Under Judgment Of White Men

I've repeatedly had to prove myself worthy to white men, and that gets exhausting. A child of Mississippi, I can't talk about myself at all, without talking about both gender and race.

Though I’ve withstood the judgment of white men throughout my life, as a white woman I’m not winning any awards for enduring the harshest, that’s for damn sure.

But, before we get where we need to go, I have to tell you a little about those neighbor-killing folks I mentioned before.

What God Meant LiterallY…and Not

This isn’t gonna be a lecture, so don’t fall asleep on me, now. Here’s what you gotta know, and–I promise you this will all connect to your life, and mine, by the time we hit the bottom.

The Puritans believed God let you know what he meant in the Bible and wasn’t messing around, so people better accept his scripture as written…except for the stuff about the Israelites.

Using that same text, they decided they were the true Israelites. Their logic went something like this: They were escaping religious persecution, Protestants who sought to reform the Church of England. Chosen by God, they were fleeing into the vast, unknown wilderness, bravely searching for the “promised land” in the New World.

Anyway, I’ll leave that there for now.

Embodying Perfection

These people designed their lives around holiness in word and deed—signing a covenant with God to follow biblical moral law, promising to  love God and one another, while upholding justice and mercy.

Knowing they’d fall short, they focused on daily reminders of their imperfections; they worked to cast out evil wherever and whenever they spotted it, within themselves or other people.

Here’s the thing. We have records from that time, y’all. Lots of them. Firsthand accounts. And people were still people. Lots of adultery, fornicating aplenty, wagonloads of petty arguments about land and money, just shenanigans of all sorts.

Some of those shenanigans ended up in gruesome deaths.

Shit Gets Hysterical, But Not AT ALL Funny

Though they later called it a “hysteria” that made those good Christian people start offing anyone who looked at them sideways, hysteria does not seem applicable to me. Hysteria should be a fleeting condition–at least one would hope.

The girls’ afflictions via “black magic” were first documented in January; the last executions of so-called witches happened in late September.

This wasn’t temporary insanity. This unholy massacre lasted nearly a year.

It started with a couple of young girls, a minister’s daughters, having fits. Clearly, evil was in the community, and these innocents were suffering. When pressed, these girls had an easy scapegoat.

They pointed right to Tituba, an enslaved woman, who had been taken from her home of Barbados over a decade before. Though she had worked and prayed alongside their family all that time, caring for their children, now two of those kids were saying she’d taught them spells and black magic. She was the first to be charged with witchcraft.

So, there’s Tituba, sitting in a courtroom, all these white people ready to lynch her and free themselves of the evil, waiting for her to confess. Though she tried a denial, yet again, after already spending time in prison and being interrogated at length, they brushed that off.

Eventually, she says, sure, whatever you guys say, that’s what happened.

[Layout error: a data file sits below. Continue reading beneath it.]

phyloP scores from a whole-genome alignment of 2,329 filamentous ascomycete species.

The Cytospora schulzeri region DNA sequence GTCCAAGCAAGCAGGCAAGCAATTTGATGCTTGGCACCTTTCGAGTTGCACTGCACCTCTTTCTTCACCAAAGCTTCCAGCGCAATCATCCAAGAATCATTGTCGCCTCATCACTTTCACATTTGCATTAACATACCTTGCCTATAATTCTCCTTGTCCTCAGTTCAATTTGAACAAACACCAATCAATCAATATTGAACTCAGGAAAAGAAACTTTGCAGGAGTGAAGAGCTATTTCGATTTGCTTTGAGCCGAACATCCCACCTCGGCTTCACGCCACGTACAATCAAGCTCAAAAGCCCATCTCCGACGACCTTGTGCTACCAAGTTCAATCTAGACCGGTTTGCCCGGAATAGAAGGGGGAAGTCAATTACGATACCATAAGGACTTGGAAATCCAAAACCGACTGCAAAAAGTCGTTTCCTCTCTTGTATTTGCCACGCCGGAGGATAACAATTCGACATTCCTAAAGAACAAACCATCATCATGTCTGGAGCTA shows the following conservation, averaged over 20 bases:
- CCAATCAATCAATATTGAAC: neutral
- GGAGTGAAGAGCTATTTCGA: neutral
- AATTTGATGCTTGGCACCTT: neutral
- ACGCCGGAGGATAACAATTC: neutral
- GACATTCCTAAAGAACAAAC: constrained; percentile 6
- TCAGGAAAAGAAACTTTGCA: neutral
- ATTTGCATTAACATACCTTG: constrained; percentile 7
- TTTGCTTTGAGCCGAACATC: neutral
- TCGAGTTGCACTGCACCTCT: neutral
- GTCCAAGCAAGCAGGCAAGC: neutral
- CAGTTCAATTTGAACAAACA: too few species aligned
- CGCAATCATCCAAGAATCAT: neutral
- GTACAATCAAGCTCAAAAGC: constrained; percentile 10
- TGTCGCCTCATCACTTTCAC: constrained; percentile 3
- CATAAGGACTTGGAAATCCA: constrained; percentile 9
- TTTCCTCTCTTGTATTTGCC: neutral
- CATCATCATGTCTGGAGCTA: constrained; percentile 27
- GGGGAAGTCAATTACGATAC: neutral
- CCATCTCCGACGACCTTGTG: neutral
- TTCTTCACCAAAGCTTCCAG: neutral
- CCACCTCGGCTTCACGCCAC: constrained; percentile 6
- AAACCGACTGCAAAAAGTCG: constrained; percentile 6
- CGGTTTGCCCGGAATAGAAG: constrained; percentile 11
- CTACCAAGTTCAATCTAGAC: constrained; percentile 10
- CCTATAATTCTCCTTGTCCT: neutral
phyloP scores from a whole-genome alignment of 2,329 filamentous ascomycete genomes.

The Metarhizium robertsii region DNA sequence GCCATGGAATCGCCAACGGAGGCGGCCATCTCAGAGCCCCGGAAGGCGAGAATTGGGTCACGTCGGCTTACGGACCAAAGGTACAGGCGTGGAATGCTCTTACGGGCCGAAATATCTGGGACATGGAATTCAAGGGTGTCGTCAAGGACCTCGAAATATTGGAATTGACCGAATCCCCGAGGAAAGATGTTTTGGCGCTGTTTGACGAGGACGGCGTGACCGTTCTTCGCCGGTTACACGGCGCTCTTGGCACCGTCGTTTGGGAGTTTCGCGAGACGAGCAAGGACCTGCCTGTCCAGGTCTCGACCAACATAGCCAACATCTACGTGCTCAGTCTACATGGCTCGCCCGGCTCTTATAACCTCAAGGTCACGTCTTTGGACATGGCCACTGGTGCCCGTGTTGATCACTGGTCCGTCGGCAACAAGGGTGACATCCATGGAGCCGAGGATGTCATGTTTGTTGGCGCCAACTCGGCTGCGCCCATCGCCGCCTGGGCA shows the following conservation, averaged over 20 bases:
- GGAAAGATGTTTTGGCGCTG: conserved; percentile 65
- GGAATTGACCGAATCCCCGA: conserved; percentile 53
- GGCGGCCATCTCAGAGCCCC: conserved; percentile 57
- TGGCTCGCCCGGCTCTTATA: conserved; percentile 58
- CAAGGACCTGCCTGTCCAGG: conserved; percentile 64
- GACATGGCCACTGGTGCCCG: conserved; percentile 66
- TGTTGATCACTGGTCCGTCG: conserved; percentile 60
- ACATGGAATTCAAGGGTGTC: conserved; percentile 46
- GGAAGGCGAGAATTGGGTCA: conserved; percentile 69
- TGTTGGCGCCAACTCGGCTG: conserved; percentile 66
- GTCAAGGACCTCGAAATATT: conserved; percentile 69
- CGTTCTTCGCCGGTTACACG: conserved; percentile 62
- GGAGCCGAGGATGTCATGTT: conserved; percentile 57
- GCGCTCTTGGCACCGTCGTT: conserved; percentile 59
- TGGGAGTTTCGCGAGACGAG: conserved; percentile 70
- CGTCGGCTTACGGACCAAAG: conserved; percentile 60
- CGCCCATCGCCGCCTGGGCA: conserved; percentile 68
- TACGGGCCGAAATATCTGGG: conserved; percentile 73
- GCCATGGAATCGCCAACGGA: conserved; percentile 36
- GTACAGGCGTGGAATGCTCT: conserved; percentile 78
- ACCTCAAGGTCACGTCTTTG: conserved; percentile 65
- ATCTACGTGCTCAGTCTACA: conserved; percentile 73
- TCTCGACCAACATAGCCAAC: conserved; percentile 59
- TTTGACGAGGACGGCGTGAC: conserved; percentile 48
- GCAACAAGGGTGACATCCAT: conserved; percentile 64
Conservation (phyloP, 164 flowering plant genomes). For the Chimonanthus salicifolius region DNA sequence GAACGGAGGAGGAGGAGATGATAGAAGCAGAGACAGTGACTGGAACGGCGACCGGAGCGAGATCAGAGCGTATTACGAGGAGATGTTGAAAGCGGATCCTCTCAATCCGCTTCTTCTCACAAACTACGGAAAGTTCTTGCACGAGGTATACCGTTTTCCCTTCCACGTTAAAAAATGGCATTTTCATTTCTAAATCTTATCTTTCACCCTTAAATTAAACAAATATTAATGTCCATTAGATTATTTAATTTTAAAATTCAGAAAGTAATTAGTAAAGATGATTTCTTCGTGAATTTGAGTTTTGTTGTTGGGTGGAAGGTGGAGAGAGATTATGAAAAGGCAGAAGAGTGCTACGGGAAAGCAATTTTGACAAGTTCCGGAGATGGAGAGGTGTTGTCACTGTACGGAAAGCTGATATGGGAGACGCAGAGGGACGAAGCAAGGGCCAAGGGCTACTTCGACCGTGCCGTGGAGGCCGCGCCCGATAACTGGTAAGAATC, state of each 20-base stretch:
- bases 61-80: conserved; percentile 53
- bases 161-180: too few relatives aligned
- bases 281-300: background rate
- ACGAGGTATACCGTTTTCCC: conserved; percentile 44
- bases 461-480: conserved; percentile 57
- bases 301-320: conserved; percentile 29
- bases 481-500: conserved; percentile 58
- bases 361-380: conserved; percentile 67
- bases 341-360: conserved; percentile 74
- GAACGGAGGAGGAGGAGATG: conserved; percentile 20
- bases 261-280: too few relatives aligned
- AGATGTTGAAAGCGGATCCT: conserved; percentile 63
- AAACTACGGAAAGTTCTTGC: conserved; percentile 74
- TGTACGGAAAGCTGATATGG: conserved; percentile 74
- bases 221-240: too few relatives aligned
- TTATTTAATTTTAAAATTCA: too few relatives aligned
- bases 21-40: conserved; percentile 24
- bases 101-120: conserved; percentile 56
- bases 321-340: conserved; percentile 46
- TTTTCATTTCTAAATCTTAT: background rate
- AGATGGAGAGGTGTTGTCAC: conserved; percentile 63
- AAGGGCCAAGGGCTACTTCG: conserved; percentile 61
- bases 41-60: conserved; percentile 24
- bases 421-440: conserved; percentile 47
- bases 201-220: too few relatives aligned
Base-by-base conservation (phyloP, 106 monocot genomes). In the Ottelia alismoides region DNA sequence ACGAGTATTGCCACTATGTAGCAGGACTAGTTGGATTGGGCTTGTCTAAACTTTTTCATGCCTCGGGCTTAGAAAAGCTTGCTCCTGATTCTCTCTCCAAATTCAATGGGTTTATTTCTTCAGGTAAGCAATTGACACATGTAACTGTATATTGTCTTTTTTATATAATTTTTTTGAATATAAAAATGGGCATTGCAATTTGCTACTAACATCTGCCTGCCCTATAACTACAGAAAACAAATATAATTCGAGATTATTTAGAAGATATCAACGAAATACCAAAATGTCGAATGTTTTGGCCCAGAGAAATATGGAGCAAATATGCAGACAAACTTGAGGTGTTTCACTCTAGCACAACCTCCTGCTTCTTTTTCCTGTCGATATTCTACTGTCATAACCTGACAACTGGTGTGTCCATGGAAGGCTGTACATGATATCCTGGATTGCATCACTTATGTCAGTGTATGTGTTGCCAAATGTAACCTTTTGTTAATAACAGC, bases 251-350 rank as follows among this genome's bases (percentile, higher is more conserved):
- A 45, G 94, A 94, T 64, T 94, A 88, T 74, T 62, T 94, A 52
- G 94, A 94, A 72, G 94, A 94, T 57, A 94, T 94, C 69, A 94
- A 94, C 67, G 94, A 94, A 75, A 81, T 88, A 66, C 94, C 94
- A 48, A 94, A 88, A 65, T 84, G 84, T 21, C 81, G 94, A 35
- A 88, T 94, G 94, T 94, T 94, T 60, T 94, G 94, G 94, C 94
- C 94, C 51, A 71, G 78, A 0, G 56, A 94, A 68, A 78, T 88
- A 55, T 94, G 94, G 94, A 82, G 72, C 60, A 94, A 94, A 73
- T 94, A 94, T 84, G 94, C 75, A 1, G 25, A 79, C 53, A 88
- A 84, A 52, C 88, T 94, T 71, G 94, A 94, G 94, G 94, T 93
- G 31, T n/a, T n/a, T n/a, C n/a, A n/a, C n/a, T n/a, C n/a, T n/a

And, you know what, she adds….there’s way more evil in Salem than you have even addressed yet, so take a good look around you. Yep, look right at your neighbors, Tituba urges, because it’s everywhere.

And, wow, did she have some spooky-ass stories to back it up. Reading the court transcripts will chill you to the bone. She was good.

She had tales about a hog, a red cat, a huge black dog, and a hairy critter that walked on two legs. She described a creature with wings, two legs, and the head of a woman—something typically accompanied by a canary that would suckle between the fingers of a witch. Her best stories were about a black-coated man. (I don’t need to tell you how Puritans dressed.)

But, sure, she says…she had seen his evil book and all the marks in it—but she couldn’t ever make out the names. Nope, she couldn’t point to a single person specifically, just confirm there were quite a number of folks who had themselves some late-night dealings with the devil.

The white men demanded specific names, beyond the two they had already sorted out themselves and found guilty, but she wasn’t having it.

However, those girls supplied names–a regularly updated and expanded list–as often as needed.

Where Blame ALWAYS Tends to Fall

Here’s a side-note you might find interesting: Many historians try to place all or most of the blame on Tituba for the entire fiasco, saying her participation was damn near completely responsible for the vile acts that followed.

Well, she was no more a participant in those trials than she was a “participant” in that damn village in the first place. And, she was right anyway. There was plenty of evil in Salem and its people. The fact she escaped with her life is a miracle, and she saved herself without pulling down a single new innocent in the process.

The historians who don’t blame Tituba usually blame the adolescent girls…sure, those evil, feckless girls killed a bunch of innocent people. C’mon, now.

This was a bunch of messed-up kids, emotionally stunted and repressed, who’d been raised in a community that preached evil and sin 24/7, girls who were typically ignored or beaten into behaving properly—until they were “afflicted.”

Suddenly, not only did they have attention for every word they uttered, but they could tell the most powerful men in the village what to do.